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I am a little bit confused with participle. " Only transitive verbs can use their past participle as adjectives," the sentence is what I've read on a grammar website; therefore, my problem is-- how do I know which one sould be used (present participle and past participle) ?
e.g: The guy wearing the chicken costume is my cousin.
"wearing" is a participle in this sentence and is also a transitive verb, which means it can use both present participle and past participle as adjectives. Can I switch the past participle to present participle in this sentence?
Comments  
We also used ' past participle ' for passive voice.

eg Mary was scolded by me.

And ' past participle ' can be defined as an adjective to modify the subject in this case ( Mary ).

So I can say ' a scolded Mary 'Emotion: smile.

In your example eg. ' The guy wearing the chicken costume is my cousin. ' ' Wearing ' also modifies the ' guy ' but it is not in the passive form but active voice.

To make it easy to understand, we can break up the sentence into two.

The guy wears the chicken costume.
The guy is my cousin.

So, ' The guy wearing the chicken costume is my cousin 'Emotion: smile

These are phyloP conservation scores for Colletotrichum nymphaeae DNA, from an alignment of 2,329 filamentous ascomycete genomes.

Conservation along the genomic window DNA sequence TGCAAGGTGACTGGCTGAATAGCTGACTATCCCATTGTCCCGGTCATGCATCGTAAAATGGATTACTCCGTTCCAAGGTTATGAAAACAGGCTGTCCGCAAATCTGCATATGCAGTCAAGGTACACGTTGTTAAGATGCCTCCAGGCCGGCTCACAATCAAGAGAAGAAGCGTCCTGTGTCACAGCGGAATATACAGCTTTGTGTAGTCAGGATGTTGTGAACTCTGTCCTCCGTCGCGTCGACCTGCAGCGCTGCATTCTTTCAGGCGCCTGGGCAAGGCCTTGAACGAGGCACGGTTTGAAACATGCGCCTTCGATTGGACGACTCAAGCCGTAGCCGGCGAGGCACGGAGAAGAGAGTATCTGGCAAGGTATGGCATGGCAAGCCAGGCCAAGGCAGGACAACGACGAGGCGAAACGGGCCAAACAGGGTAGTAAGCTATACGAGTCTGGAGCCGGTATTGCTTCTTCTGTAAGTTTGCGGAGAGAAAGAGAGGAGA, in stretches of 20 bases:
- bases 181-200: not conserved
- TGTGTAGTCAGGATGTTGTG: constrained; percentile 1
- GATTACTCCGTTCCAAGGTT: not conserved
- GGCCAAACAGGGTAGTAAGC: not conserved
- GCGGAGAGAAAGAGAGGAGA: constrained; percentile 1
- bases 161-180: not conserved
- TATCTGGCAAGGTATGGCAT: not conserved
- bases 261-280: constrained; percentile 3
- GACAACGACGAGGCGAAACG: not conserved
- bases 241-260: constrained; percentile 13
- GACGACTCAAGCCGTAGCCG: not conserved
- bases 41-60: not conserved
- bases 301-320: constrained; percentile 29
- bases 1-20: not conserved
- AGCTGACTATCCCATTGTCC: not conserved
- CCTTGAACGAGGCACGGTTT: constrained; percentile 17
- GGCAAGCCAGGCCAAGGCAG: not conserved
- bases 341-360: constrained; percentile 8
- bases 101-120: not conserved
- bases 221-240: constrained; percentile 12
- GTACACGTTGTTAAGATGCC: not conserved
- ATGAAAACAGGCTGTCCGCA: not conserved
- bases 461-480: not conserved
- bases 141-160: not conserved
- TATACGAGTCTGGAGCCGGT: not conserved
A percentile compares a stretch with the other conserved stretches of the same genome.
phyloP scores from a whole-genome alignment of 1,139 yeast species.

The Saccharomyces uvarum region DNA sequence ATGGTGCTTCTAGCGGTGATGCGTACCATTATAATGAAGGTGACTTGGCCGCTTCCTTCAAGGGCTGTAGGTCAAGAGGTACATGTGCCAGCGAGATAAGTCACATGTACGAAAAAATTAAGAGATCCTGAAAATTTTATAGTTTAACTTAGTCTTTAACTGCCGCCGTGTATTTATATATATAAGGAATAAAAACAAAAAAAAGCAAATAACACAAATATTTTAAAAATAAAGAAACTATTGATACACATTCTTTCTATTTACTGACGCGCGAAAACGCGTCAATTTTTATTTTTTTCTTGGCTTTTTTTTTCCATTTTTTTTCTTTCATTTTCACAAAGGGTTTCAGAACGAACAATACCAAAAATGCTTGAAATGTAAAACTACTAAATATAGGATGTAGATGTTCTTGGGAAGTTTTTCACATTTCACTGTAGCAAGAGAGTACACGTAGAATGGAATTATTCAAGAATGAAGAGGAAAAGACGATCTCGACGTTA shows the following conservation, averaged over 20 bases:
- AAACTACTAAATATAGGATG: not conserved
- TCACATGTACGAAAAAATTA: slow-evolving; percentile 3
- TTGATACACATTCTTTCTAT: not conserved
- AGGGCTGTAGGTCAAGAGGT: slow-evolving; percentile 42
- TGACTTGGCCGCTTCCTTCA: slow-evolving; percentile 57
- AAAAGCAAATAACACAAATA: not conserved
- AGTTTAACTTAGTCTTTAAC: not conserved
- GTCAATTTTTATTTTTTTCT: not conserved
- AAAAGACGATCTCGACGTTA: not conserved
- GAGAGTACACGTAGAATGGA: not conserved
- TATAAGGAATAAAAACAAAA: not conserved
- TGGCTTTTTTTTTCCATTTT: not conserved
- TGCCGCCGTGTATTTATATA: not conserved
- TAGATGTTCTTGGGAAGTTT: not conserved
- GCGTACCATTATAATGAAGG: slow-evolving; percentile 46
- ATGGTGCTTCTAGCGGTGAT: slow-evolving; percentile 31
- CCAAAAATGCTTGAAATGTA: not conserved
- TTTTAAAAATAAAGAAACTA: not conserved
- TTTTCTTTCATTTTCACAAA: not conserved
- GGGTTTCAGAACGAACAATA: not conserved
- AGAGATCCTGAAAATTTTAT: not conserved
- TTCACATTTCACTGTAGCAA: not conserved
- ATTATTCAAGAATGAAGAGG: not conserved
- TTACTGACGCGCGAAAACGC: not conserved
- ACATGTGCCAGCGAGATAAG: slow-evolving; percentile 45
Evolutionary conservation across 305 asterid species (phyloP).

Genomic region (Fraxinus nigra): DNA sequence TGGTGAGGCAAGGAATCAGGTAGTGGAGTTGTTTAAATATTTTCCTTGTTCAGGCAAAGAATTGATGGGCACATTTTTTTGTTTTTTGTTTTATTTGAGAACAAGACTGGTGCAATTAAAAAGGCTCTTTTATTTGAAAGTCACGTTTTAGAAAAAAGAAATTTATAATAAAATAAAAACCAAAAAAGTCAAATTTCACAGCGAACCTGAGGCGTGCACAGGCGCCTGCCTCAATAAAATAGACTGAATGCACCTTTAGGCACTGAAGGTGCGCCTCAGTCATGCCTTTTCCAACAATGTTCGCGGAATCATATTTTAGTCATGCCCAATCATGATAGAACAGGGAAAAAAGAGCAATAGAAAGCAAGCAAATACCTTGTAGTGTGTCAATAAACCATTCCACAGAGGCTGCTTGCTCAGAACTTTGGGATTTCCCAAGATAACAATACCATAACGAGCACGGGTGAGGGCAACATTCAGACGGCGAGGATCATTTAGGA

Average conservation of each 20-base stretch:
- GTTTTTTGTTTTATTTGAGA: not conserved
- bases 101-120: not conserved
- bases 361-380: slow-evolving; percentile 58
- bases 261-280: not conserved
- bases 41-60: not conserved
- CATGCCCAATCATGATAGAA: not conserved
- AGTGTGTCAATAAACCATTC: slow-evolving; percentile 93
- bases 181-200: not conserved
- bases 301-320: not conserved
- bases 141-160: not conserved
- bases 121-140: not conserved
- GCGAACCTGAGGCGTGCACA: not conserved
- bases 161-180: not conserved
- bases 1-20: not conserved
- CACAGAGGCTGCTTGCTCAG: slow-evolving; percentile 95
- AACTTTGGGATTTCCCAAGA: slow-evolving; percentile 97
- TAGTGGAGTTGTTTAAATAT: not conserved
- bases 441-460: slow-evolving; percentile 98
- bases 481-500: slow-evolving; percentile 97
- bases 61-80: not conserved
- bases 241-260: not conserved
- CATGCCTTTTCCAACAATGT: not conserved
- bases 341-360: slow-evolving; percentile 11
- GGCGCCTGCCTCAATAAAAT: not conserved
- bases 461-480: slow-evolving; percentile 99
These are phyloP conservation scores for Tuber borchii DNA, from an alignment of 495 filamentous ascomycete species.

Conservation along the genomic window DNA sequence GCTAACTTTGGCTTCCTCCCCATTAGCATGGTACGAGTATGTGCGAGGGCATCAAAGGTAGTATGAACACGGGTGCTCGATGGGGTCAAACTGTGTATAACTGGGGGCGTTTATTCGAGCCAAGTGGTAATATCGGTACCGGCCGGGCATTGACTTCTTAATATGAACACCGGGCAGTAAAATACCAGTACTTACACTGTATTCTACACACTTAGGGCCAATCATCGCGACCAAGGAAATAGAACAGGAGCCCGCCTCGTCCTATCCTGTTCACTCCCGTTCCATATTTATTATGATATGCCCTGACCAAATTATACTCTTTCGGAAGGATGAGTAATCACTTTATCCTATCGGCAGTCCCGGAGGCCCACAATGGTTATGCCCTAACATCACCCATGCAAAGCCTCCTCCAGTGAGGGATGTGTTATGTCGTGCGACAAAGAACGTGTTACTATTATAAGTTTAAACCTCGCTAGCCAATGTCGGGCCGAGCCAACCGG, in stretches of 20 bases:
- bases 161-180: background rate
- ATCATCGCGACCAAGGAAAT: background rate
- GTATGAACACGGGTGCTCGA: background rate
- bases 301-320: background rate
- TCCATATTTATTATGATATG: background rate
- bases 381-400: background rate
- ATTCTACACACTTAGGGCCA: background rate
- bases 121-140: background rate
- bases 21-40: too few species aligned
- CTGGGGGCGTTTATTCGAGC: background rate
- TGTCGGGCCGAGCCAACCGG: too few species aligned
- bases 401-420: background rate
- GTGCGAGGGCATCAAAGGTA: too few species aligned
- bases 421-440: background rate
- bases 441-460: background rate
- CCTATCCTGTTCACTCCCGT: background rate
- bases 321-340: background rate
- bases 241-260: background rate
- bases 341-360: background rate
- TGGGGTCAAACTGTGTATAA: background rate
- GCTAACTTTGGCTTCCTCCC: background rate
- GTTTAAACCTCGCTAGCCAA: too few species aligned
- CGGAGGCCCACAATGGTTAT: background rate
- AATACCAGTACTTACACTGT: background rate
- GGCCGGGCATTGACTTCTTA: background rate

"Only transitive verbs can use their past participle as adjectives."

This is not true. Some intransitive verbs whose past participles serve as adjectives include:

the sunken ship
the fallen leaf
advanced students
increased activity
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AnonymousThis is not true. Some intransitive verbs whose past participles serve as adjectives include:
You're only partically correct. Out of the 4 examples you posted, only "fallen " is intransitive.

http://dictionary.reference.com/browse/sunken

http://www.merriam-webster.com/dictionary/increase

the sunken ship - can be transitive or intransitive. e.g. The ship was sunken by a torpedo .

the fallen leaf -This is the only intransitive verb on the list

increased activity - Increase can be transitive or intransitive.

advanced students - Advance can be transitive or intransitive.
grammarfreakThe ship was sunken by a torpedo .
In BrE, the ship was sunk by a torpedo.
fivejedjon grammarfreakThe ship was sunken by a torpedo .In BrE, the ship was sunk by a torpedo.
So is in American English. I used sunken to demonstrate the transitive property. I understand " sunken " is not commonly used passively.
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grammarfreakI understand " sunken " is not commonly used passively.
Never, to my knowledge.

sunken
adjective
1.having sunk or been sunk beneath the surface; submerged.
2.having settled to a lower level, as walls.
3.situated or lying on a lower level: a sunken living room.
4.hollow; depressed: sunken cheeks.

verb
5. Obsolete . a past participle of sink.